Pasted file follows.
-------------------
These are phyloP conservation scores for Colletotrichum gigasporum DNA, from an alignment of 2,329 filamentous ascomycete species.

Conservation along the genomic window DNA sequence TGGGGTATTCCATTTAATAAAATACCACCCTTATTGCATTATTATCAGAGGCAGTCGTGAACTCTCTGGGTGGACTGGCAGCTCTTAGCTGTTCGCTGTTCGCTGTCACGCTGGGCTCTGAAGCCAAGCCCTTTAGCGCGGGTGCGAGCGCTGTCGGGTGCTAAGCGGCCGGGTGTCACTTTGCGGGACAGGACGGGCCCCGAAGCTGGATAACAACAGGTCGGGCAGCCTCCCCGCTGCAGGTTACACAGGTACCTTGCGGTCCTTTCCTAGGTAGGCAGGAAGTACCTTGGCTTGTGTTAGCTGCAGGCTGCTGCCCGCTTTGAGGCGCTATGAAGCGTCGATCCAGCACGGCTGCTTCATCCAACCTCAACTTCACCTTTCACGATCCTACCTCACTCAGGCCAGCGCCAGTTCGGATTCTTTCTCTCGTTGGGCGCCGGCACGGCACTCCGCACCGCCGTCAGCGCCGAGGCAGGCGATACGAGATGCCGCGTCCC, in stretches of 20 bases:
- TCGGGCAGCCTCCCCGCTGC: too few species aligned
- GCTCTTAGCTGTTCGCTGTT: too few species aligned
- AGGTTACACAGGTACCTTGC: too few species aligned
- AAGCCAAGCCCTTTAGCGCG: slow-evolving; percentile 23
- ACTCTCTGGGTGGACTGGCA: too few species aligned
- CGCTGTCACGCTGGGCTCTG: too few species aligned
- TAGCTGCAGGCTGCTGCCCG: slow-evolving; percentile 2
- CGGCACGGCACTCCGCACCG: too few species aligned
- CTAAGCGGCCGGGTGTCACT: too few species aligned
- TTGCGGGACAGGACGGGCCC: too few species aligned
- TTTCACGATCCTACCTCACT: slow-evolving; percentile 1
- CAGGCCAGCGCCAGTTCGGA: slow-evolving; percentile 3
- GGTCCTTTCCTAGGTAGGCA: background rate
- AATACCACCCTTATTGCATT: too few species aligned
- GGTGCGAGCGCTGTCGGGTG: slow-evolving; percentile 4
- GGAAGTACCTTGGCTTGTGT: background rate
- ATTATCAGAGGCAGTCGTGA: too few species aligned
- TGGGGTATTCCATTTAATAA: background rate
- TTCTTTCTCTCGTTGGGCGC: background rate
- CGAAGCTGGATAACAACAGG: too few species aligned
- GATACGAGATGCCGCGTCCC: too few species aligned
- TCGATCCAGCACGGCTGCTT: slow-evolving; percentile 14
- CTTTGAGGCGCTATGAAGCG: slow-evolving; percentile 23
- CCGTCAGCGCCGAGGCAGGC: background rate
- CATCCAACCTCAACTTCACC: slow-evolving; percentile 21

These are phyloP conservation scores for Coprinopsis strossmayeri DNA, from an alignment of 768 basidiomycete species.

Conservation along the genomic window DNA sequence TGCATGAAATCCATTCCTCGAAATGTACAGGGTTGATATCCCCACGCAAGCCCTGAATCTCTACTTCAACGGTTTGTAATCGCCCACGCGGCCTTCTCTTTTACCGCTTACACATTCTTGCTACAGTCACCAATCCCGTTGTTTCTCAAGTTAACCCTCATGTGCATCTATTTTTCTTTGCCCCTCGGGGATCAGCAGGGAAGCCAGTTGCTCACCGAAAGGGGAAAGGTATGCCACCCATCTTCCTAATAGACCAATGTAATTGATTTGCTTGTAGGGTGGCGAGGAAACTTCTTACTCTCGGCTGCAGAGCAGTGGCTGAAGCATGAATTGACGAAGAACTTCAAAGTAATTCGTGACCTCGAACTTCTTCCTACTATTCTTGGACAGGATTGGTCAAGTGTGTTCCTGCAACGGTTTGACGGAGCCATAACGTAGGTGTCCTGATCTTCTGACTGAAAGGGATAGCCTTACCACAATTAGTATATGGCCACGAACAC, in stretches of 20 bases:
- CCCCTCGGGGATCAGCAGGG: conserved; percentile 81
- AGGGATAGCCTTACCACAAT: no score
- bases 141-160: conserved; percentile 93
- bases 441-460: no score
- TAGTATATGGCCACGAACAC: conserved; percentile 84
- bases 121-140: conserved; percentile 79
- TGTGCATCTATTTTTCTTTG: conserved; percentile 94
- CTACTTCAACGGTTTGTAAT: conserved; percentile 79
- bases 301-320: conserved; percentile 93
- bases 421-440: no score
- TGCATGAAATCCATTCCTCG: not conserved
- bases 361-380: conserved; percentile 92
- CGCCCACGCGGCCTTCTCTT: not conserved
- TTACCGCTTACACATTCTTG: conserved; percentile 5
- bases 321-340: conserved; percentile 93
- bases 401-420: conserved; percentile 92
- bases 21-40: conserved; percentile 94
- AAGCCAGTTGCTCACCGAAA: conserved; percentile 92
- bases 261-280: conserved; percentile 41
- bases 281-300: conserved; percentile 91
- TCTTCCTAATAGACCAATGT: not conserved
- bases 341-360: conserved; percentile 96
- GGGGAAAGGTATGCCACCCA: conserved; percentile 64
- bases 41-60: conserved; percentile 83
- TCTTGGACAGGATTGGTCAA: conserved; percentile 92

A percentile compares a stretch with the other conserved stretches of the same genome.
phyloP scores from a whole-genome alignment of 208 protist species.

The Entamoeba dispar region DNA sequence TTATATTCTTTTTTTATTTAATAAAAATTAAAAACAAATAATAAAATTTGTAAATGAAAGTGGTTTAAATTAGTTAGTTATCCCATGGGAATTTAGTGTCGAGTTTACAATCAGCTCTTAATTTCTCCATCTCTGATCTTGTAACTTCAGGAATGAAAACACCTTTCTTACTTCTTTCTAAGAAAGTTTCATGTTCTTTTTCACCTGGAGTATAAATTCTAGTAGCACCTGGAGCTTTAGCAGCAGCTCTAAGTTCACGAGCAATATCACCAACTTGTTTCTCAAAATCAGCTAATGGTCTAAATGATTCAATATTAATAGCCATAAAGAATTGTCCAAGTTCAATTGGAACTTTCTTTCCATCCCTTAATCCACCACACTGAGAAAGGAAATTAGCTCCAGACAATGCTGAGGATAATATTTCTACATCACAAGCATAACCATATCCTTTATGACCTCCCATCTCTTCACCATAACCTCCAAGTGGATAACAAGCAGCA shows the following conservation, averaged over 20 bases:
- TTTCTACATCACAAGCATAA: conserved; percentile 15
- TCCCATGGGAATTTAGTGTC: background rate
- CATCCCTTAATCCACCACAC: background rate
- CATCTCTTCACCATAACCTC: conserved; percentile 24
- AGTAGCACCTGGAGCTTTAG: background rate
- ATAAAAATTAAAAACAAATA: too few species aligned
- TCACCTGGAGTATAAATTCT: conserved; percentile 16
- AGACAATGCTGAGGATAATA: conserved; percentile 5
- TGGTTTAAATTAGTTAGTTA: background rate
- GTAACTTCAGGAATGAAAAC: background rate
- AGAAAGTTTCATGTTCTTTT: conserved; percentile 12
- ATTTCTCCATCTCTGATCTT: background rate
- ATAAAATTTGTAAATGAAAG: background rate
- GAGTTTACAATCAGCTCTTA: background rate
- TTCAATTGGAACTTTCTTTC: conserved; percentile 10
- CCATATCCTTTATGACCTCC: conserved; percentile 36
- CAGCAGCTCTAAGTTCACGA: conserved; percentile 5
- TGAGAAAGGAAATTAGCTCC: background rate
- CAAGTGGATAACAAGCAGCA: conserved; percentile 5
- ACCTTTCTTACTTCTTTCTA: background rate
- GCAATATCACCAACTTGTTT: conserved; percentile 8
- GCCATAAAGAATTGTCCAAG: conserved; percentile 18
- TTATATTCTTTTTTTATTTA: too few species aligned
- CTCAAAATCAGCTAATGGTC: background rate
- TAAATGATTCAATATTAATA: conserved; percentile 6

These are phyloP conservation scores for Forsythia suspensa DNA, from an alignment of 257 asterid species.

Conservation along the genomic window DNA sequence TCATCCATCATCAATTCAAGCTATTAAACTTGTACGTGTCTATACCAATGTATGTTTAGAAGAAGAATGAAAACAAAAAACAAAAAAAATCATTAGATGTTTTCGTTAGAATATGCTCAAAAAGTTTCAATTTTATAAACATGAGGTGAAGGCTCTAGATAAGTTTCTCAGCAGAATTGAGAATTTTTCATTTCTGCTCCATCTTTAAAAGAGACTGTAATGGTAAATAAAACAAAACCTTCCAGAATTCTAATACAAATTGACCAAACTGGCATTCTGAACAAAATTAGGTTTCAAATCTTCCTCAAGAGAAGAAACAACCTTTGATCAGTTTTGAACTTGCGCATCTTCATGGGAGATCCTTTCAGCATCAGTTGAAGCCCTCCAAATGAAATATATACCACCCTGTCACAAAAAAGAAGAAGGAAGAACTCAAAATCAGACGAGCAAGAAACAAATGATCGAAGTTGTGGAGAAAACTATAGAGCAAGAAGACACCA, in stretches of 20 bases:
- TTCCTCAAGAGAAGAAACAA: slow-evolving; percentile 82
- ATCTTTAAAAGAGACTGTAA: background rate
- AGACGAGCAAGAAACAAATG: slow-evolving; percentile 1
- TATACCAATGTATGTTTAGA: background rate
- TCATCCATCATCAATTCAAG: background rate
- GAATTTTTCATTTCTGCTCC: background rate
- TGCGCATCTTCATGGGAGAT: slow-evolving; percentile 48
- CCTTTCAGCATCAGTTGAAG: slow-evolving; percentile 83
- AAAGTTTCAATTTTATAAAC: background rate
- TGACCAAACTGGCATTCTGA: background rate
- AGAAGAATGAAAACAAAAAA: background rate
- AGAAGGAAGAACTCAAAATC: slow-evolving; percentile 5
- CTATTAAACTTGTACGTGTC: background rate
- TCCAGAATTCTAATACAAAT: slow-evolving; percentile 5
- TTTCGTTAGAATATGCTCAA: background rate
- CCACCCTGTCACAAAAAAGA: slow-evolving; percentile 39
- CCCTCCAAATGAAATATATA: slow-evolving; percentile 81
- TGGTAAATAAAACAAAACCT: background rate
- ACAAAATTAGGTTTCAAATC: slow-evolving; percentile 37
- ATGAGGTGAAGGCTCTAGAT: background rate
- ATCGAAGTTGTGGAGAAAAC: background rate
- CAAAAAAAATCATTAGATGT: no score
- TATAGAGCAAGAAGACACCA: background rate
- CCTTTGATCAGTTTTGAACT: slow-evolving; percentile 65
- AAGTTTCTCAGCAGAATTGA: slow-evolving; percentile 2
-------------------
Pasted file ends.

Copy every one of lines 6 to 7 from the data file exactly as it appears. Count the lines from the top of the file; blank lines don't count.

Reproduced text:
- AAGCCAAGCCCTTTAGCGCG: slow-evolving; percentile 23
- ACTCTCTGGGTGGACTGGCA: too few species aligned